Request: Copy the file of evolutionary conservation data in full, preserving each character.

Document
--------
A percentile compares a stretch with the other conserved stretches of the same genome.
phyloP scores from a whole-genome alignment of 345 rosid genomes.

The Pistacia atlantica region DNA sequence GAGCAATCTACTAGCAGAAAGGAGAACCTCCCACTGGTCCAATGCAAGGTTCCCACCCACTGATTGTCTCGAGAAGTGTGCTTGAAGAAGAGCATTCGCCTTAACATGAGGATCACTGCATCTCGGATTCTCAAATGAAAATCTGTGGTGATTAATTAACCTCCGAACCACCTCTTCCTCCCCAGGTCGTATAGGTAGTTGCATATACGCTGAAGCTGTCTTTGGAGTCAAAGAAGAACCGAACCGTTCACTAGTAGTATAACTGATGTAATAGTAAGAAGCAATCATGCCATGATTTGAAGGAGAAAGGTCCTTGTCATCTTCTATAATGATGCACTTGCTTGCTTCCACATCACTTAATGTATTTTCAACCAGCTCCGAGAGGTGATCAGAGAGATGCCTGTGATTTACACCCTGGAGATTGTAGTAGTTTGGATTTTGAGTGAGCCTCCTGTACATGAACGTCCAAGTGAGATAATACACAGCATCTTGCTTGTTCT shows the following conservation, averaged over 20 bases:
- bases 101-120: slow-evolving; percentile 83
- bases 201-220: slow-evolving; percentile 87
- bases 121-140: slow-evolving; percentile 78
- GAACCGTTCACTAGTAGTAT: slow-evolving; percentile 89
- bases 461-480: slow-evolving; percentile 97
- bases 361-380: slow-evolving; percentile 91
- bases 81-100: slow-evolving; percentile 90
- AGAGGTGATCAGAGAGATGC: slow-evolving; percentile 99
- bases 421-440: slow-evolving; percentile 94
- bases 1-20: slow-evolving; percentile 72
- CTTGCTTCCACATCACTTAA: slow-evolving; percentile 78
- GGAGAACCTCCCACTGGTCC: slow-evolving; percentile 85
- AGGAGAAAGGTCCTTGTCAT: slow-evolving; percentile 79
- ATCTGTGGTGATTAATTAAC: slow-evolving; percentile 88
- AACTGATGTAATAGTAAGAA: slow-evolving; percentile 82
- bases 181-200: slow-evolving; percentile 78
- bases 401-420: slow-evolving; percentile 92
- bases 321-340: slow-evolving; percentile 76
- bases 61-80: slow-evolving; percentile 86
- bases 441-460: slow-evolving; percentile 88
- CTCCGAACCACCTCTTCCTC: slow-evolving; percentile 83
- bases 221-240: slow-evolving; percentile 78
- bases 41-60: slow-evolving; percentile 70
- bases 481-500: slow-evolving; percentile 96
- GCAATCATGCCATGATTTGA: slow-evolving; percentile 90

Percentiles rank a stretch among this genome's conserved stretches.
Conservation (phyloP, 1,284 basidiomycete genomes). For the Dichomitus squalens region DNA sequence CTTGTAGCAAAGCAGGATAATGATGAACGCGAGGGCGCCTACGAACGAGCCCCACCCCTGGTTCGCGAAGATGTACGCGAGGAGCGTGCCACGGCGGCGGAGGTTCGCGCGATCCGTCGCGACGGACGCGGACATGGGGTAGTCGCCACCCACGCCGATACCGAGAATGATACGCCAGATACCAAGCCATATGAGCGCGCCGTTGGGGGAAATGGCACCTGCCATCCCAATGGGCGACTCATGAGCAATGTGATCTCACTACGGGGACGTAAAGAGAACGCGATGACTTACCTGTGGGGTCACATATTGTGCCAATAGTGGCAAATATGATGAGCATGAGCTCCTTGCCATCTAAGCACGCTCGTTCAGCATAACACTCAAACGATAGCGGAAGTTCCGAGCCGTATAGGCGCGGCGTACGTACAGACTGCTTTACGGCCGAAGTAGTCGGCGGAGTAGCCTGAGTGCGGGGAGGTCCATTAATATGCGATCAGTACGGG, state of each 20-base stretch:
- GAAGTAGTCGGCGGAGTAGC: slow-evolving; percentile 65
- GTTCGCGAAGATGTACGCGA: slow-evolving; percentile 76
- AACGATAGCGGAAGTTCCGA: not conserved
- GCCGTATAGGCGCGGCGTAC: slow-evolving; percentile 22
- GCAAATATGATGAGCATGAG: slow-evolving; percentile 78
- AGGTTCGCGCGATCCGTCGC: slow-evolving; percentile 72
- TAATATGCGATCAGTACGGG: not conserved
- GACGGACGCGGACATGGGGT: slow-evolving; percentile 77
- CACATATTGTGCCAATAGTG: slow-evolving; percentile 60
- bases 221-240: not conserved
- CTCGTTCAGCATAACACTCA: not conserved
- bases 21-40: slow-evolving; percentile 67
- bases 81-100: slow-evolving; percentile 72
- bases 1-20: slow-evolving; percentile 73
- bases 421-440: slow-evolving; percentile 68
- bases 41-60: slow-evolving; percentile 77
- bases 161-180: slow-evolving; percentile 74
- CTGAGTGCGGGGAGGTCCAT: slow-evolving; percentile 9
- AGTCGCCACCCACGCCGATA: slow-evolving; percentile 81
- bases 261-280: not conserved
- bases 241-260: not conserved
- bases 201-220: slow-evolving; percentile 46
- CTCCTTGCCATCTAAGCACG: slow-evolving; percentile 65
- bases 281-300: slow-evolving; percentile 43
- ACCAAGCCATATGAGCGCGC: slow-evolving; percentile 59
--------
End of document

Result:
A percentile compares a stretch with the other conserved stretches of the same genome.
phyloP scores from a whole-genome alignment of 345 rosid genomes.

The Pistacia atlantica region DNA sequence GAGCAATCTACTAGCAGAAAGGAGAACCTCCCACTGGTCCAATGCAAGGTTCCCACCCACTGATTGTCTCGAGAAGTGTGCTTGAAGAAGAGCATTCGCCTTAACATGAGGATCACTGCATCTCGGATTCTCAAATGAAAATCTGTGGTGATTAATTAACCTCCGAACCACCTCTTCCTCCCCAGGTCGTATAGGTAGTTGCATATACGCTGAAGCTGTCTTTGGAGTCAAAGAAGAACCGAACCGTTCACTAGTAGTATAACTGATGTAATAGTAAGAAGCAATCATGCCATGATTTGAAGGAGAAAGGTCCTTGTCATCTTCTATAATGATGCACTTGCTTGCTTCCACATCACTTAATGTATTTTCAACCAGCTCCGAGAGGTGATCAGAGAGATGCCTGTGATTTACACCCTGGAGATTGTAGTAGTTTGGATTTTGAGTGAGCCTCCTGTACATGAACGTCCAAGTGAGATAATACACAGCATCTTGCTTGTTCT shows the following conservation, averaged over 20 bases:
- bases 101-120: slow-evolving; percentile 83
- bases 201-220: slow-evolving; percentile 87
- bases 121-140: slow-evolving; percentile 78
- GAACCGTTCACTAGTAGTAT: slow-evolving; percentile 89
- bases 461-480: slow-evolving; percentile 97
- bases 361-380: slow-evolving; percentile 91
- bases 81-100: slow-evolving; percentile 90
- AGAGGTGATCAGAGAGATGC: slow-evolving; percentile 99
- bases 421-440: slow-evolving; percentile 94
- bases 1-20: slow-evolving; percentile 72
- CTTGCTTCCACATCACTTAA: slow-evolving; percentile 78
- GGAGAACCTCCCACTGGTCC: slow-evolving; percentile 85
- AGGAGAAAGGTCCTTGTCAT: slow-evolving; percentile 79
- ATCTGTGGTGATTAATTAAC: slow-evolving; percentile 88
- AACTGATGTAATAGTAAGAA: slow-evolving; percentile 82
- bases 181-200: slow-evolving; percentile 78
- bases 401-420: slow-evolving; percentile 92
- bases 321-340: slow-evolving; percentile 76
- bases 61-80: slow-evolving; percentile 86
- bases 441-460: slow-evolving; percentile 88
- CTCCGAACCACCTCTTCCTC: slow-evolving; percentile 83
- bases 221-240: slow-evolving; percentile 78
- bases 41-60: slow-evolving; percentile 70
- bases 481-500: slow-evolving; percentile 96
- GCAATCATGCCATGATTTGA: slow-evolving; percentile 90

Percentiles rank a stretch among this genome's conserved stretches.
Conservation (phyloP, 1,284 basidiomycete genomes). For the Dichomitus squalens region DNA sequence CTTGTAGCAAAGCAGGATAATGATGAACGCGAGGGCGCCTACGAACGAGCCCCACCCCTGGTTCGCGAAGATGTACGCGAGGAGCGTGCCACGGCGGCGGAGGTTCGCGCGATCCGTCGCGACGGACGCGGACATGGGGTAGTCGCCACCCACGCCGATACCGAGAATGATACGCCAGATACCAAGCCATATGAGCGCGCCGTTGGGGGAAATGGCACCTGCCATCCCAATGGGCGACTCATGAGCAATGTGATCTCACTACGGGGACGTAAAGAGAACGCGATGACTTACCTGTGGGGTCACATATTGTGCCAATAGTGGCAAATATGATGAGCATGAGCTCCTTGCCATCTAAGCACGCTCGTTCAGCATAACACTCAAACGATAGCGGAAGTTCCGAGCCGTATAGGCGCGGCGTACGTACAGACTGCTTTACGGCCGAAGTAGTCGGCGGAGTAGCCTGAGTGCGGGGAGGTCCATTAATATGCGATCAGTACGGG, state of each 20-base stretch:
- GAAGTAGTCGGCGGAGTAGC: slow-evolving; percentile 65
- GTTCGCGAAGATGTACGCGA: slow-evolving; percentile 76
- AACGATAGCGGAAGTTCCGA: not conserved
- GCCGTATAGGCGCGGCGTAC: slow-evolving; percentile 22
- GCAAATATGATGAGCATGAG: slow-evolving; percentile 78
- AGGTTCGCGCGATCCGTCGC: slow-evolving; percentile 72
- TAATATGCGATCAGTACGGG: not conserved
- GACGGACGCGGACATGGGGT: slow-evolving; percentile 77
- CACATATTGTGCCAATAGTG: slow-evolving; percentile 60
- bases 221-240: not conserved
- CTCGTTCAGCATAACACTCA: not conserved
- bases 21-40: slow-evolving; percentile 67
- bases 81-100: slow-evolving; percentile 72
- bases 1-20: slow-evolving; percentile 73
- bases 421-440: slow-evolving; percentile 68
- bases 41-60: slow-evolving; percentile 77
- bases 161-180: slow-evolving; percentile 74
- CTGAGTGCGGGGAGGTCCAT: slow-evolving; percentile 9
- AGTCGCCACCCACGCCGATA: slow-evolving; percentile 81
- bases 261-280: not conserved
- bases 241-260: not conserved
- bases 201-220: slow-evolving; percentile 46
- CTCCTTGCCATCTAAGCACG: slow-evolving; percentile 65
- bases 281-300: slow-evolving; percentile 43
- ACCAAGCCATATGAGCGCGC: slow-evolving; percentile 59